For the Park Service, juxtaposed against its duty to protect the Park’s unique beauty was the mission of servicing and protecting tourists. As an outdoor wilderness lover and a seasonal employee, I became a cog in this vibrant juxtaposition. The variety of people who visit our National Parks is an extreme spectrum from sightseers to scientists, from city folks to off-the-gridders, from the honest to the dishonest and everything in between. This conglomerate of humans fuels the experience of a National Park’s employees in many unpredictable ways. While this remembrance is not about the Park per se, it is a story told under the Park’s influence.


While my previous brief forays in the West had convinced me that the West and its mountains were where I would thrive, I had not figured out a career path that would allow me to live in the West. Working as a seasonal Ranger for the Park Service and living full-time in a mountain environment was a start, an opportunity to learn skills that would be useful for the rest of my life and let me actually breath fully in a mountain environment.

I arrived at the Park on May 10th to find the landscape still buried in deep snow. The Park gets an unbelievable amount of snow each year. In the 1990s, average snowfall was 493 inches a year. More recently, snowfalls have decreased. Nevertheless, since 2010, snowfall has averaged 377 inches per year which is over 34 feet of snow. As a result, the only road open in May was OR-62 which traversed the Park south of the lake and the road from OR-62 to the crater’s rim at Rim Village.

The snowpack on May 10, 1973.

The May snowpack (1973).

There were no crowds of tourists. The lodge and campgrounds were closed. A small cadre of full-time employees manned the headquarters and maintained the few miles of park roads that were open. I was temporarily assigned to a cabin near the headquarters. The cabin entrance was reached through large steel tube that led from the road to the front door as the cabin was still mostly buried.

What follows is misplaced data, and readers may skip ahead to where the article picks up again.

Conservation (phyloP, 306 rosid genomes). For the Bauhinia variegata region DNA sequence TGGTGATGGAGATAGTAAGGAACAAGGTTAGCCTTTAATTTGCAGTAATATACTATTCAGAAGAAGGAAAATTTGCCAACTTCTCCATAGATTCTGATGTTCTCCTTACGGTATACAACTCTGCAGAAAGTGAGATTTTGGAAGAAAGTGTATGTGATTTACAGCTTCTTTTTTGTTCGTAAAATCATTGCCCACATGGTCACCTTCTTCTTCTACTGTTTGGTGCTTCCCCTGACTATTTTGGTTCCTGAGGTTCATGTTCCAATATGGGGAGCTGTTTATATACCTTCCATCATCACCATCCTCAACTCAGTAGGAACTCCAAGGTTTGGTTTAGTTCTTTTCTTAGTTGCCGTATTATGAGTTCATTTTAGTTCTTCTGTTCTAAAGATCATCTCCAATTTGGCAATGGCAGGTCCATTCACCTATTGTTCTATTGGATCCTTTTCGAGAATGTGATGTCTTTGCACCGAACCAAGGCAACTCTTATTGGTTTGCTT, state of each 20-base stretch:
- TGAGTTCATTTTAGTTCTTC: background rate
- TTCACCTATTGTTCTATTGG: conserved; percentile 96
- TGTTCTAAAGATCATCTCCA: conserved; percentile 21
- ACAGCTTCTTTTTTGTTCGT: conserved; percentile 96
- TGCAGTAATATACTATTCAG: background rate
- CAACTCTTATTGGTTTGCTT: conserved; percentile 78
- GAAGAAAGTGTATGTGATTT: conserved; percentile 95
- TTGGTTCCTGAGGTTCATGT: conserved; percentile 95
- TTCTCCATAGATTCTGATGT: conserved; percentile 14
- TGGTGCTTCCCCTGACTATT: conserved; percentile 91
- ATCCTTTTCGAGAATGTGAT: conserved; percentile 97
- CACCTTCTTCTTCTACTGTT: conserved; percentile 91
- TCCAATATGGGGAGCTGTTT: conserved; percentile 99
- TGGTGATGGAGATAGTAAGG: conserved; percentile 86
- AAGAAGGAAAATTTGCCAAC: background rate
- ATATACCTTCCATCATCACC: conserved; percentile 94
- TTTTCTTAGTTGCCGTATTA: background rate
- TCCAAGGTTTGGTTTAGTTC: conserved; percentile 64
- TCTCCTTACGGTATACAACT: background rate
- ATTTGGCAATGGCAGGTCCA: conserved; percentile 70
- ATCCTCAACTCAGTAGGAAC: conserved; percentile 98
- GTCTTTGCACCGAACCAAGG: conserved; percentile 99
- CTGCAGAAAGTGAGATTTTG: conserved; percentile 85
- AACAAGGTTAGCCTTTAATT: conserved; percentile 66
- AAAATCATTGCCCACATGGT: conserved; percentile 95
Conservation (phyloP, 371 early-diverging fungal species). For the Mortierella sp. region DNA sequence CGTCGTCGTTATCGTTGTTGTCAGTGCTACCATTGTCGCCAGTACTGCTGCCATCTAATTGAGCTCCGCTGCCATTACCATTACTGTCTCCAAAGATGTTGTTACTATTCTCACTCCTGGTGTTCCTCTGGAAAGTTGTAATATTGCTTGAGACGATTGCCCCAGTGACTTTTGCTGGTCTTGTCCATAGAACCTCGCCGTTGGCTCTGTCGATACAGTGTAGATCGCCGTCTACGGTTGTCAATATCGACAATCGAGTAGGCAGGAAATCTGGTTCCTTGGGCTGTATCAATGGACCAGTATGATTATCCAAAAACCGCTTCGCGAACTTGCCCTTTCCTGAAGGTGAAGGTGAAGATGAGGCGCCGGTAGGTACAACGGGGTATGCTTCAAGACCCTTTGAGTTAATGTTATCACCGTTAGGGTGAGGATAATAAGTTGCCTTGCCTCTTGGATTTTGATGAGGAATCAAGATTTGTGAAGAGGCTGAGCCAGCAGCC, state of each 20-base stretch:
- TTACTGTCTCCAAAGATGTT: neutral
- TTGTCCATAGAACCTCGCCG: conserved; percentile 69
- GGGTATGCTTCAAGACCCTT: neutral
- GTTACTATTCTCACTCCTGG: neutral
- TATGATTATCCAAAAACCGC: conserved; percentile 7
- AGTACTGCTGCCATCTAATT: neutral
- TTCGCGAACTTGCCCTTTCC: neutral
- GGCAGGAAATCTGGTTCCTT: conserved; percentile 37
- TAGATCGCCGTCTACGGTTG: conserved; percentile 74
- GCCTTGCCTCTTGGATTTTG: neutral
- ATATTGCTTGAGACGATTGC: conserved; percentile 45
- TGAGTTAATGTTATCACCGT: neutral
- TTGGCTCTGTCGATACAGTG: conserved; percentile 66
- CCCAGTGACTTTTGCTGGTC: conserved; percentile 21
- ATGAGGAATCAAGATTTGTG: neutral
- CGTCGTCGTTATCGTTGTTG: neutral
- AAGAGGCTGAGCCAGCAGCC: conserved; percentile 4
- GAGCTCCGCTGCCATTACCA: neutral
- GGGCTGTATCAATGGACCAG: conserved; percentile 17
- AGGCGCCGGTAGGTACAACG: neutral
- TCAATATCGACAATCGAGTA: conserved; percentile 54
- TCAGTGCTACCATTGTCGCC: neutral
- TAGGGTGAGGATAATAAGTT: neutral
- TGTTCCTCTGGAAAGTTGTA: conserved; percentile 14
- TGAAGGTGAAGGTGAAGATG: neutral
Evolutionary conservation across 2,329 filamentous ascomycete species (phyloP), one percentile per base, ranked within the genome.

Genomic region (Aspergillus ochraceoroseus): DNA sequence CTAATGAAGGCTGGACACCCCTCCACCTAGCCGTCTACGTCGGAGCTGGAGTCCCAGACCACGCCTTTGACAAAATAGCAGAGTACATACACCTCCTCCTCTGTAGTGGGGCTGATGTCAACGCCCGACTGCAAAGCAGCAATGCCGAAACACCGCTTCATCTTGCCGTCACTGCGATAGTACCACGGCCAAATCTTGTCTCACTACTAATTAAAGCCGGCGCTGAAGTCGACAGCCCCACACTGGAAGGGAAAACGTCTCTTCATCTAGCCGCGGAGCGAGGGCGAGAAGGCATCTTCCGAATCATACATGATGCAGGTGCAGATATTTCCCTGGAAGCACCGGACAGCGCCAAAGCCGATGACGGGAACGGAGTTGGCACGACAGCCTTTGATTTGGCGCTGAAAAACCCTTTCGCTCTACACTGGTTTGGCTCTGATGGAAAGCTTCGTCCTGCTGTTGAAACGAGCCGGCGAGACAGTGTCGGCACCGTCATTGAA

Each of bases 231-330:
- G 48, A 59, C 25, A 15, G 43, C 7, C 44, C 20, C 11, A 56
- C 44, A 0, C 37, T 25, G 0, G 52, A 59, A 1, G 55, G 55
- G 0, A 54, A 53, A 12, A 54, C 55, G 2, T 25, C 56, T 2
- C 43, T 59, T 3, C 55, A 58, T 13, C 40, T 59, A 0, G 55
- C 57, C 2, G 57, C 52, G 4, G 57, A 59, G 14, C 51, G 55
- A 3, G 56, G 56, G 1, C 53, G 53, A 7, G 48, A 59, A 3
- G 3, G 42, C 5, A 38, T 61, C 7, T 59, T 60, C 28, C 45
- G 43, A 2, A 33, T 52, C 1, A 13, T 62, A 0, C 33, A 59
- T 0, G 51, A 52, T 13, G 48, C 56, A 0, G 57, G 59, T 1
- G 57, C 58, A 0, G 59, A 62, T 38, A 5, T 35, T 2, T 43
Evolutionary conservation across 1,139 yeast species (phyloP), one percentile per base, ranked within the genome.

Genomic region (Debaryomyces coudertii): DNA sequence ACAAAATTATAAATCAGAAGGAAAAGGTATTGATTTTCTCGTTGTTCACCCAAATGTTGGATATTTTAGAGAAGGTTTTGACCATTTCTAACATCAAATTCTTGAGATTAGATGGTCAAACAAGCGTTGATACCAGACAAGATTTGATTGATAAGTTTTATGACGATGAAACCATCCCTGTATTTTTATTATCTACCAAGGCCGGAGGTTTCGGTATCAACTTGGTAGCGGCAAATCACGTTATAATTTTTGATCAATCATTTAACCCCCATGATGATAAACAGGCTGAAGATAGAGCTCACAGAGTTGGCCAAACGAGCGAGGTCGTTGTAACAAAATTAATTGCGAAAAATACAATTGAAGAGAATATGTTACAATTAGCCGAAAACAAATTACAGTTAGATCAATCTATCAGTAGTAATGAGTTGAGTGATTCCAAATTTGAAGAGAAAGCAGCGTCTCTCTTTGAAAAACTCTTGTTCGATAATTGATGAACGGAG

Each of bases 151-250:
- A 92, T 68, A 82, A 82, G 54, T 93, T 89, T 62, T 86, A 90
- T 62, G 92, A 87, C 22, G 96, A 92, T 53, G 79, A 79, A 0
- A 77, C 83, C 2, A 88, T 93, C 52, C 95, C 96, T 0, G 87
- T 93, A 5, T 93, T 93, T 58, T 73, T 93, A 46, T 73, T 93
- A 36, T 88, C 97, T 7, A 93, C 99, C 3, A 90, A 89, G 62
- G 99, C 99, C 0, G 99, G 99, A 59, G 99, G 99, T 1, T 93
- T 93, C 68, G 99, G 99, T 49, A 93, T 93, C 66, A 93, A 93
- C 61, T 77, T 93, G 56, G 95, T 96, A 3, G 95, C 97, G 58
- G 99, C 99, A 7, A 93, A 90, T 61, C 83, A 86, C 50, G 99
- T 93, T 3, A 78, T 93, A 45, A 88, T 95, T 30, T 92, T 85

Most of the seasonal employees were schoolteachers and college students who would not arrive until early June. As a result, the only seasonal Rangers until then were myself and 2 veteran seasonal Rangers, Dave Panebaker and Bruce Kay. As an early arrival (even before ranger training started), I was put to work. Most of the tasks were mundane but occasionally I was sent out in a Park Service vehicle to patrol the roads. Because the Park was not yet inundated with visitors, for 3 weeks we had the Park nearly to ourselves. It was 3 weeks of pure delight.


Dave Pannebaker was an old hand at the seasonal Ranger game. The 3 weeks I spent working under Dave’s direction gave me a chance to learn from his experiences. He was an excellent mentor. It was only fitting that my first climbing adventure of the year was with Dave. I had focused my climbing desire on Union Peak, a volcanic plug located in the Park’s southwest corner. The peak is an eye-catcher as it climbs up sharply out of surrounding rolling, forested terrain. Dave had climbed it several times. I had no experience climbing in snow. Dave assured me that it was safe to climb despite the snow that blanketed the route.